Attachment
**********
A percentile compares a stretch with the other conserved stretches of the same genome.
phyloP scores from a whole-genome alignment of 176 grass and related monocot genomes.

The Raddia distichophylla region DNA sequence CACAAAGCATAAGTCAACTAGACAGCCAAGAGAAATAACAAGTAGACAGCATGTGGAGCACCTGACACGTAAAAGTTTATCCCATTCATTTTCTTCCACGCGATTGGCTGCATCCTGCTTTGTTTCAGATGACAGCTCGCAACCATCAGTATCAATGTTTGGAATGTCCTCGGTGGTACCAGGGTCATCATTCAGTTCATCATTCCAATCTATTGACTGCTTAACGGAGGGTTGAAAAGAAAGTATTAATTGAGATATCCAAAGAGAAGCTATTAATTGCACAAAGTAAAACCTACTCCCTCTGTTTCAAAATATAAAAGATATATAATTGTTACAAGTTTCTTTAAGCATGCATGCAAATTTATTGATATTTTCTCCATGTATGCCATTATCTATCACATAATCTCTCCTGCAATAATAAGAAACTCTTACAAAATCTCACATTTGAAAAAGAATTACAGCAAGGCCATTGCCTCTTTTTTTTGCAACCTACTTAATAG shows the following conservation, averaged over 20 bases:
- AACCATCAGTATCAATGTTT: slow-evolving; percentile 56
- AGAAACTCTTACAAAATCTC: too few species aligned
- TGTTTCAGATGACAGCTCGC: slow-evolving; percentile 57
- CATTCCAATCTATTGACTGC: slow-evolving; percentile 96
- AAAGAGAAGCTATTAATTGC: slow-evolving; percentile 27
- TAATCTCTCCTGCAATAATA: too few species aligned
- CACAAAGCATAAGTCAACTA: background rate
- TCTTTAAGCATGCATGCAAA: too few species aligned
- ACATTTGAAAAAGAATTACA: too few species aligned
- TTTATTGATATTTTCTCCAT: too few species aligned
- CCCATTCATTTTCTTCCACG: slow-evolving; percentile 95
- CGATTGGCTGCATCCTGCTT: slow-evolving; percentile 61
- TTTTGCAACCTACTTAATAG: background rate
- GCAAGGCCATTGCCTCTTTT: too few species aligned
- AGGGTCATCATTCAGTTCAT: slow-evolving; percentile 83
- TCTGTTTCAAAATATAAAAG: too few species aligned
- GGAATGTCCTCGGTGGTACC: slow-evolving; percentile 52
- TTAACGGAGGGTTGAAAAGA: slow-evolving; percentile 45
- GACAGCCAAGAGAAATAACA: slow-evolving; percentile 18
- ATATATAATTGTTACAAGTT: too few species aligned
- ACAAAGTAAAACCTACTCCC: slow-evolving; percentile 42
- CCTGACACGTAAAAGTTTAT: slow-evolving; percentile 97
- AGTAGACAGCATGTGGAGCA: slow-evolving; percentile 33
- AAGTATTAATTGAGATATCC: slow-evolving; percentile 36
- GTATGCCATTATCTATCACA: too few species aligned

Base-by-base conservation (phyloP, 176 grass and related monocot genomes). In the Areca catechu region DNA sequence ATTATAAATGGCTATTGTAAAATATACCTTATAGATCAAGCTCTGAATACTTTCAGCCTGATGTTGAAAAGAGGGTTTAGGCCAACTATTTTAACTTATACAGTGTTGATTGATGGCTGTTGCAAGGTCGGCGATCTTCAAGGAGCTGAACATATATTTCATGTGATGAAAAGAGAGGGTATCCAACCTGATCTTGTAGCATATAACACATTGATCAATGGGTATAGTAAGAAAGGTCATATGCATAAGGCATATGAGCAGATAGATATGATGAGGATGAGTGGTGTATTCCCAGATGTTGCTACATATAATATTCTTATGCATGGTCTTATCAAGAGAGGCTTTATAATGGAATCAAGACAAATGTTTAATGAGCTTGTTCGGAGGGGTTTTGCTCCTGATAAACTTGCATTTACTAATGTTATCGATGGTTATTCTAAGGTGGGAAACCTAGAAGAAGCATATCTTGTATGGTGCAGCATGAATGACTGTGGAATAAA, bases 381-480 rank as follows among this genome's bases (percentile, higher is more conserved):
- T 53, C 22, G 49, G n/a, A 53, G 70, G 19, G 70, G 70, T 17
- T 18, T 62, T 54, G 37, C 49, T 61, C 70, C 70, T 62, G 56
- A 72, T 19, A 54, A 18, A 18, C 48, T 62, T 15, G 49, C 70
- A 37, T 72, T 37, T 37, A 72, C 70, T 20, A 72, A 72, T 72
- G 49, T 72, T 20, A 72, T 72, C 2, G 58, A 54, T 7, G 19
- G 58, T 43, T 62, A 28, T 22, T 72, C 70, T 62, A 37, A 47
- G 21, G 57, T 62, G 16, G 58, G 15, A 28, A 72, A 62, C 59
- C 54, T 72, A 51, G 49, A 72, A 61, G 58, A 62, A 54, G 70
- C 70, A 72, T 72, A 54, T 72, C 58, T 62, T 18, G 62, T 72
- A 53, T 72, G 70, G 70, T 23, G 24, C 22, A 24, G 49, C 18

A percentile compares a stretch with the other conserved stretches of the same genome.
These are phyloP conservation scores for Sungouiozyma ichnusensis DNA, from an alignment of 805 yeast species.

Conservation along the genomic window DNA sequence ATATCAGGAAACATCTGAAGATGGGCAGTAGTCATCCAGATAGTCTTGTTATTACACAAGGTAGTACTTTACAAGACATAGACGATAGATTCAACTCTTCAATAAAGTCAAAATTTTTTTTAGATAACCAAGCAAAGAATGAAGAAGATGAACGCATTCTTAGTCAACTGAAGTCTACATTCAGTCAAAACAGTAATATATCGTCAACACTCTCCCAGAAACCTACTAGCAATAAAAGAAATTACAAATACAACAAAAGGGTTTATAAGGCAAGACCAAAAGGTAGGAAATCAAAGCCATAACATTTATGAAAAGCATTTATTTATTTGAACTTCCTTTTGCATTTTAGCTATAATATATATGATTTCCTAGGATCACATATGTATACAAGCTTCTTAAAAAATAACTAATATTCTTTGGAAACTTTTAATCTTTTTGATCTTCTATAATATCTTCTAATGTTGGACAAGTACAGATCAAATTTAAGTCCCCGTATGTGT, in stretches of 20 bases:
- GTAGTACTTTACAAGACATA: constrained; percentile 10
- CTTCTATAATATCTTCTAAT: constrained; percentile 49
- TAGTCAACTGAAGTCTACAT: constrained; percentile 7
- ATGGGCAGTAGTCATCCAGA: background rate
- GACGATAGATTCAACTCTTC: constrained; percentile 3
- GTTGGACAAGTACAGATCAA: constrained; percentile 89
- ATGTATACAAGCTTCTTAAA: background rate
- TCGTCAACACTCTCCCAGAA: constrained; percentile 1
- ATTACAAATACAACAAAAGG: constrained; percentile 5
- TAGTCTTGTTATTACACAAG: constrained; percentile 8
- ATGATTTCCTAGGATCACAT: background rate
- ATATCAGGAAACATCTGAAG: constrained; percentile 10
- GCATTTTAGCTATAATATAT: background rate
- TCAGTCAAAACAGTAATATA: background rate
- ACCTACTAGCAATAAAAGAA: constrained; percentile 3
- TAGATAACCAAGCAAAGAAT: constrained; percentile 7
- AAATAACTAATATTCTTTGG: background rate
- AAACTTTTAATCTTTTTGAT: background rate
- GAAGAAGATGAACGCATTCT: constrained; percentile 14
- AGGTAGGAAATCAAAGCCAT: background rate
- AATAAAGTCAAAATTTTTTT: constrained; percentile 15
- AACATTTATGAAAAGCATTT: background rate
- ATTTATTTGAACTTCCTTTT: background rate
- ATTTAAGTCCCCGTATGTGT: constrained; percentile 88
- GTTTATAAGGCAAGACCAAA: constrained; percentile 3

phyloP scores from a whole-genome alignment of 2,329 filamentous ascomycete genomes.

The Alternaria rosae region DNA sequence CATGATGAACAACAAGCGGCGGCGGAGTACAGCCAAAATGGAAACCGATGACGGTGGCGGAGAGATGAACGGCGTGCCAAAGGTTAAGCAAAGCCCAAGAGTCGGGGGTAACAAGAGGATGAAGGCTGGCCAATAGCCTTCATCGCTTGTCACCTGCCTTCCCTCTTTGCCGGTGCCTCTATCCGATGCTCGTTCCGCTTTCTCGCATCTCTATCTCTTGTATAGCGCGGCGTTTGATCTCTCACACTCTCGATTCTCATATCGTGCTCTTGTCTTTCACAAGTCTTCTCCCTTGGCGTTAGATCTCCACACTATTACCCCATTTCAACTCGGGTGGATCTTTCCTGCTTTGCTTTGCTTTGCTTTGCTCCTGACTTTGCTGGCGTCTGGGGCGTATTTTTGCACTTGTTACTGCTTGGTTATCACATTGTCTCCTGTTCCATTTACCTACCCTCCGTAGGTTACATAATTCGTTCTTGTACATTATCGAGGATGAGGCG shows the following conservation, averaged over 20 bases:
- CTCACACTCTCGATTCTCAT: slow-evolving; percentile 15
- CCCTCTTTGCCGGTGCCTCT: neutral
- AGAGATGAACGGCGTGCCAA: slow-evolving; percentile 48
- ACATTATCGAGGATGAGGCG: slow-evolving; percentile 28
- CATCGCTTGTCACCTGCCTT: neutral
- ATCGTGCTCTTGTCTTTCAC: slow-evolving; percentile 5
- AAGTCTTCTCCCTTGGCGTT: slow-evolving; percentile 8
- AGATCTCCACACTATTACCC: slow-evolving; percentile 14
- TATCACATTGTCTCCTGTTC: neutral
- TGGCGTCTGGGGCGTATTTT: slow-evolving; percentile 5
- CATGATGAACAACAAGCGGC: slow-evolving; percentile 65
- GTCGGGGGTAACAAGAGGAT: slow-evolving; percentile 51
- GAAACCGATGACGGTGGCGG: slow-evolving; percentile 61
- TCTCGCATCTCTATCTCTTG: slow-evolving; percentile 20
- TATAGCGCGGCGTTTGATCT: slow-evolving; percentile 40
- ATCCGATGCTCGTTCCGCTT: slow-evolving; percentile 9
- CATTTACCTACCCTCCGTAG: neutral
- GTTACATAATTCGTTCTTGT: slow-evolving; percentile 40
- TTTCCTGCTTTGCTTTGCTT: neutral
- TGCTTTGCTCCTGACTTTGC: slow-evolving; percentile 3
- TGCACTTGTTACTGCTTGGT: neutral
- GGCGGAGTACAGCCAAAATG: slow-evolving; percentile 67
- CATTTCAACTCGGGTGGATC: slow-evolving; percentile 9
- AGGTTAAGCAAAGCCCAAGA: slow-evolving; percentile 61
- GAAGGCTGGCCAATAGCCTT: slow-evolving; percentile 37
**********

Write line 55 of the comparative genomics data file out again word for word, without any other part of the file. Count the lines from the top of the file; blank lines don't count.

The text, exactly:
- GCATTTTAGCTATAATATAT: background rate